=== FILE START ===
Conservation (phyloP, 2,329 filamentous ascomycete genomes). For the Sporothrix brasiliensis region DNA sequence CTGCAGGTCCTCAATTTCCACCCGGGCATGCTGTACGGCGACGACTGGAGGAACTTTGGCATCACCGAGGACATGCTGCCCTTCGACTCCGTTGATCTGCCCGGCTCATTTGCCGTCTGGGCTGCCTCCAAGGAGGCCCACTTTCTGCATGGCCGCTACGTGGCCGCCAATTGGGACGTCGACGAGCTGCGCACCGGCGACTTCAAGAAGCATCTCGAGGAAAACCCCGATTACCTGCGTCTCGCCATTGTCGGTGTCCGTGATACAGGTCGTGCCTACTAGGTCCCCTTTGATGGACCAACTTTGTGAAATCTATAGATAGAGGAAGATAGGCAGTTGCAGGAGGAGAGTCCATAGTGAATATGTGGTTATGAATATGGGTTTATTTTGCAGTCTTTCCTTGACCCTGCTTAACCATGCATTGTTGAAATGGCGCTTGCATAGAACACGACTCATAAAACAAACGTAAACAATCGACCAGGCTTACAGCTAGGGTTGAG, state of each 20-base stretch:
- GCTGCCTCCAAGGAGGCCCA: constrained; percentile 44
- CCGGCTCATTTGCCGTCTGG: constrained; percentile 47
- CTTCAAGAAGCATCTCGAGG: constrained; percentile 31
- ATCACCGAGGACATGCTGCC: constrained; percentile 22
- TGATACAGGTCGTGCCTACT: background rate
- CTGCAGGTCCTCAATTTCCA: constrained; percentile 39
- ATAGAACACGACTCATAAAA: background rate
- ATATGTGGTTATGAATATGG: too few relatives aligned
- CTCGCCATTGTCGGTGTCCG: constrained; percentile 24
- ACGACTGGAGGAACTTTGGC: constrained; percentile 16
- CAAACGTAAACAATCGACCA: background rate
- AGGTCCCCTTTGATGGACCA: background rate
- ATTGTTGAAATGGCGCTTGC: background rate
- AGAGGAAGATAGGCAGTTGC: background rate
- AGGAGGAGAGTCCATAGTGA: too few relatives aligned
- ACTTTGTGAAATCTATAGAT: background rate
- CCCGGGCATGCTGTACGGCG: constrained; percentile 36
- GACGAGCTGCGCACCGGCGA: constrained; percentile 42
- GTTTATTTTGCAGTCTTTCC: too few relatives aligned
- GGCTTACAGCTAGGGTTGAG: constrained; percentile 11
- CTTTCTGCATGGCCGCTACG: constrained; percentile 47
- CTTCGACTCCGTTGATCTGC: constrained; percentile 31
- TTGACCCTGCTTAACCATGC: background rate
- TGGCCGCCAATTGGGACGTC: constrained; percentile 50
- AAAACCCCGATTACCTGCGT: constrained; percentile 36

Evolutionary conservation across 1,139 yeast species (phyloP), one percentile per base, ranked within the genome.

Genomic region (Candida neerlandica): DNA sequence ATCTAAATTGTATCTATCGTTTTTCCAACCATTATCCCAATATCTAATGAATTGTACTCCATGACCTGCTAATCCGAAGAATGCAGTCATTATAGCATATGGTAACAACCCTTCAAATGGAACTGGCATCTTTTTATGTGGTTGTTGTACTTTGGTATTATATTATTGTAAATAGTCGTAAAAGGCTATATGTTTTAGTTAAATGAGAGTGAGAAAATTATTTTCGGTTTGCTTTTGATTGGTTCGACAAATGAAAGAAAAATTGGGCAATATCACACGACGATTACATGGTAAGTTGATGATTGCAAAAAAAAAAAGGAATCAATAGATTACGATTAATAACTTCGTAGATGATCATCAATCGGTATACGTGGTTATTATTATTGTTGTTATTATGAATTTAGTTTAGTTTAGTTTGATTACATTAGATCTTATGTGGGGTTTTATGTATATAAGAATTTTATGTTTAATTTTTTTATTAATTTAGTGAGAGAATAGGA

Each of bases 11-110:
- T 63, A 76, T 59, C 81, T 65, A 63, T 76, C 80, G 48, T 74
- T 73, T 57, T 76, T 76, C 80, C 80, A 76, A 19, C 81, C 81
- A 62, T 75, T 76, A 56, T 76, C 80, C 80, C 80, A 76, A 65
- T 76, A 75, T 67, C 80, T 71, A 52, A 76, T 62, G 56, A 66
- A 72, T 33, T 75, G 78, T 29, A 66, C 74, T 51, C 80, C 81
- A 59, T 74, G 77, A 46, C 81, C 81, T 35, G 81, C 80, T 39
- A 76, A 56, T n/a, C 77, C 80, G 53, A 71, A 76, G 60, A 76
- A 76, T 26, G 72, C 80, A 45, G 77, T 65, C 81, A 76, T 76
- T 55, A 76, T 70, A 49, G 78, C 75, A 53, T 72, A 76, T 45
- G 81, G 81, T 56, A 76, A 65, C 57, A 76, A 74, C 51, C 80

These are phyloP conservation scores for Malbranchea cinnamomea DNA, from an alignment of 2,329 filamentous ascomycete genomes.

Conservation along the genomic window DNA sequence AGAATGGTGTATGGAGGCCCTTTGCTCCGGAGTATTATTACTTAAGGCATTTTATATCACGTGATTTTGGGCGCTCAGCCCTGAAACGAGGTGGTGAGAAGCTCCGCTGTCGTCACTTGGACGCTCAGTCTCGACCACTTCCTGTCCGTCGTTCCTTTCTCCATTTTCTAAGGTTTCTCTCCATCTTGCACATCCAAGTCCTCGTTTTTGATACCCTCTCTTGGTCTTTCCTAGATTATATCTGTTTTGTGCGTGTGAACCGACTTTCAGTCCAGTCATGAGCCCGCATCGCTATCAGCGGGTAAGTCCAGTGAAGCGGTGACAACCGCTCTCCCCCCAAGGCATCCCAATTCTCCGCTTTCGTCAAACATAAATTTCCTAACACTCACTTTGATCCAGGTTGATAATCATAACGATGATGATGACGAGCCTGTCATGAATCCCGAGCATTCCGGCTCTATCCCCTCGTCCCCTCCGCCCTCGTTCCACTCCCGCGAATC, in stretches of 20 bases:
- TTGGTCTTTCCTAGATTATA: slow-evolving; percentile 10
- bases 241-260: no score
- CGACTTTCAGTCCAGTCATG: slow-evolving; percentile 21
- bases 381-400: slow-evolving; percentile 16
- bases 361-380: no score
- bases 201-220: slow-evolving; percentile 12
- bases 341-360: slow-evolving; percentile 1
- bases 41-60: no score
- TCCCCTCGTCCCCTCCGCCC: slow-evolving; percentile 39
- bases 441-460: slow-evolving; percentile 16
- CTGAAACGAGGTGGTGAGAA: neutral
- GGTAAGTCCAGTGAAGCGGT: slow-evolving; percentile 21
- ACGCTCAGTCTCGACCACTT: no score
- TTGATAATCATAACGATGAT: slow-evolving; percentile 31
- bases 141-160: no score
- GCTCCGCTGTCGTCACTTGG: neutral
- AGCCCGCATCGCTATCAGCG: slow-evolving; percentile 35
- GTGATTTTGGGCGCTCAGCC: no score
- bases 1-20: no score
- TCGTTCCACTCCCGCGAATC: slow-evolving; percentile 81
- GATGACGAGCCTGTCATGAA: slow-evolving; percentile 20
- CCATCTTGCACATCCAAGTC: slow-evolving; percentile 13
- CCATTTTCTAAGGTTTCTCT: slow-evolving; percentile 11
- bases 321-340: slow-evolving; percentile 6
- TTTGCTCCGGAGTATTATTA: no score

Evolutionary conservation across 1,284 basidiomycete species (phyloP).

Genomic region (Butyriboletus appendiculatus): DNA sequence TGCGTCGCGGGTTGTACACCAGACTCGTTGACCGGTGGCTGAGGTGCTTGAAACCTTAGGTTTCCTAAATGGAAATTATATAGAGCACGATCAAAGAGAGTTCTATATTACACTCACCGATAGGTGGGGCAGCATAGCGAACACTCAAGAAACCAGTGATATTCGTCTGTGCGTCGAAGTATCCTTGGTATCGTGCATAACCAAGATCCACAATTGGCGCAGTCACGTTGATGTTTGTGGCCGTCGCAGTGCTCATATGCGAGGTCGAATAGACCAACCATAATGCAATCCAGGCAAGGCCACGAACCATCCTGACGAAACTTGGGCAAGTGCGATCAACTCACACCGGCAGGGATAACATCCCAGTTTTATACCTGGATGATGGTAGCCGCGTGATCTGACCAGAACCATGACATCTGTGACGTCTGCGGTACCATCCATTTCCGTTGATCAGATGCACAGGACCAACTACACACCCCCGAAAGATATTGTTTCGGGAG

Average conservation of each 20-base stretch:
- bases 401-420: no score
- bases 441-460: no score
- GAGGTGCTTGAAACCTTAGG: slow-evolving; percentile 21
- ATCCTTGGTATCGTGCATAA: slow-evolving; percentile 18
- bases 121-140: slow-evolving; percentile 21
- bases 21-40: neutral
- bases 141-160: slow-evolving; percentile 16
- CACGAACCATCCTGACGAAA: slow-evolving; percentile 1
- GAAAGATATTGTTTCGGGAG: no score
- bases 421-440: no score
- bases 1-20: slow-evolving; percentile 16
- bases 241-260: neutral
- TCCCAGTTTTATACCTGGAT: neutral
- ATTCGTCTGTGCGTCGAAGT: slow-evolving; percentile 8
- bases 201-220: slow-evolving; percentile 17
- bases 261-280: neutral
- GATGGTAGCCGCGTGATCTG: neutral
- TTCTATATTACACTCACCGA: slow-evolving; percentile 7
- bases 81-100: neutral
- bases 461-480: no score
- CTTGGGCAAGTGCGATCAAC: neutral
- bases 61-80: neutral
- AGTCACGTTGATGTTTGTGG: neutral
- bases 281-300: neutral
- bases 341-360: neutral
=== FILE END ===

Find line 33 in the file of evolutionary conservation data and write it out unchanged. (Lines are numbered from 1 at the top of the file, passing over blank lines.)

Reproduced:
- T 76, A 75, T 67, C 80, T 71, A 52, A 76, T 62, G 56, A 66